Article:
Thursday, 13 March 2014

Progress Report #2

This post is slightly later than anticipated - for those of you who are interested, my cross-platform Java project that started at the beginning of February went very well.

On 26th Feb I made my last check-in for the first milestone which addressed the immediate requirement of processing external data into a database for the production of printable reports - a clear 5 days ahead of where I wanted to be.
This was not due to putting in "additional" time in order to meet the date, as my self-imposed deadline was not  based on required effort; I had a gap and 4 weeks seemed an adequate estimation to produce what was needed - the time I applied was simply investment into the solution.
"Time Spent is Time Invested"
I was not working to 7.5 hours days and then tools down.  I coded until it felt right (be it 6 hours or 13 hours) and then stopped.  This is possibly the biggest difference between writing software for a living (i.e. for a company that employs you) and being personally invested in something; much like a company that believes in its employees will classify them as investments, rather than cost / resource.
In an abstract way, you could argue that anyone who is employed to write software is personally invested, as their pay cheque depends upon the success of the company, but what makes it hard to achieve this level of commitment is the fact that so few companies have a relating view of their employees; without the workers the company cannot succeed.  By treating people as just resources to be consumed, businesses run the risk of incurring far more cost when they lose people than just the effort to find a new replacement and can end up imposing a cap on worker productivity (this of course has been said by many people of far greater stature than mine, many times, but it can't hurt to re-iterate..).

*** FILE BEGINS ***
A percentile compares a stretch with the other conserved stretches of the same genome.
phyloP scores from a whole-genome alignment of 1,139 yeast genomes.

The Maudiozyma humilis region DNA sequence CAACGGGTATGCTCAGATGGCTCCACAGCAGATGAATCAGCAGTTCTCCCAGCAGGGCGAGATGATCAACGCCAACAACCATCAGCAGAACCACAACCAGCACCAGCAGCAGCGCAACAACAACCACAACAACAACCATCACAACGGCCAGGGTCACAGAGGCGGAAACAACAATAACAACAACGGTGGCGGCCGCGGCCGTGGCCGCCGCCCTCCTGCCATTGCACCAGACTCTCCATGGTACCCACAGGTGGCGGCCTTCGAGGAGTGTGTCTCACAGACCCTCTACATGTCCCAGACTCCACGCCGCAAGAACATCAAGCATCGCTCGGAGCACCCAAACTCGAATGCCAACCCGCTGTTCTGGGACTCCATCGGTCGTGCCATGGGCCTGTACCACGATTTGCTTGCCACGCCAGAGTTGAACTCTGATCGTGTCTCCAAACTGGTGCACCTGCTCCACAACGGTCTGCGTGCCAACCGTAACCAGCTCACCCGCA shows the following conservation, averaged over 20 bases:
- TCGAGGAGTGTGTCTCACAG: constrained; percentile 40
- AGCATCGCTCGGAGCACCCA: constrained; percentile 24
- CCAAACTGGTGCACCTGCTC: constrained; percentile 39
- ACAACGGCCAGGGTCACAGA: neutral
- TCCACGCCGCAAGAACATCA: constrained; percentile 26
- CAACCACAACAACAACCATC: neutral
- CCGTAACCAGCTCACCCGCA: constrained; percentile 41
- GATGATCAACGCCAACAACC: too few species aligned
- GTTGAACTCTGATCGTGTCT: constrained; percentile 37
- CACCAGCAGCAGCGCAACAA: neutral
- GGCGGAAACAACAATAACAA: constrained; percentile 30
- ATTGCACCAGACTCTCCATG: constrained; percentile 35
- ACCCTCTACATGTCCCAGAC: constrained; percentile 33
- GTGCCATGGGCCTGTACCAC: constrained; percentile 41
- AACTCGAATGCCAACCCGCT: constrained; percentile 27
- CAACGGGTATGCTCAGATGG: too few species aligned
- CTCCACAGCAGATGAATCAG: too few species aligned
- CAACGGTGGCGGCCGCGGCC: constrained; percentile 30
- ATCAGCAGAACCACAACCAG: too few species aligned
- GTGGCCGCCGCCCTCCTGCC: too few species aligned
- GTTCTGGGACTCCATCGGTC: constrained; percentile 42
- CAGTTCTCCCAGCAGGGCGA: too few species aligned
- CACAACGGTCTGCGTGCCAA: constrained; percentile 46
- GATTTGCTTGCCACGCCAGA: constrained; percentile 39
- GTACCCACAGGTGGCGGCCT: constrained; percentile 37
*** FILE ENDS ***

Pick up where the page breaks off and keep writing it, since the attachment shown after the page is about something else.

My preference is to not store the repository locally in the same folder as the code-base so after setting up the repository on git-hub I used the following at the command-line, from the folder that would contain the code-base, to create the clone with separate git directory:
git clone --separate-git-dir <dir> <repo>
For example:
cd /home/username/projects 

git clone --separate-git-dir /home/username/repositories/Project1
This creates an empty folder under projects of project1 and clones the repository data from git-hub into the specified separate folder.
Rodger Dudler has a great page that can be very useful for the new git user - I would highly recommend checking it out.

Once I had finally got git working how I wanted, it did actually integrate into the Netbeans 8.0 beta quite well even if the build I have remembers the last check-in note (this may have been changed with the RC1 build towards the end of February).

The End Result
  • 3600 lines of code
  • over 18 days
  • totalling 152 hours
This effort gave the software the following functionality:
  • Application groundwork / framework for future development
  • Flat-file import with processing
  • 1st-pass reporting
This small feature-set addressed the immediate requirement of the software and makes it ready to be used, all-be-it in a "sensible" manor, on both Linux and Windows platforms. In theory also Mac, but I don't have the spare hardware to prove that one. If you are interested in giving it a run, get in touch - this would be on a case-by-case basis though and not all requests will be accepted.

Milestone 2
The purpose of this second milestone is to get the software to the point where I would be comfortable with someone else using it, preferably someone who isn't the original source of requirements and definitely someone that isn't me; a public beta of sorts.
  • Manual data entry
  • Expanded entry types
  • Import management
  • Refinement of import process and error reporting / recovery.

Time to get back to work...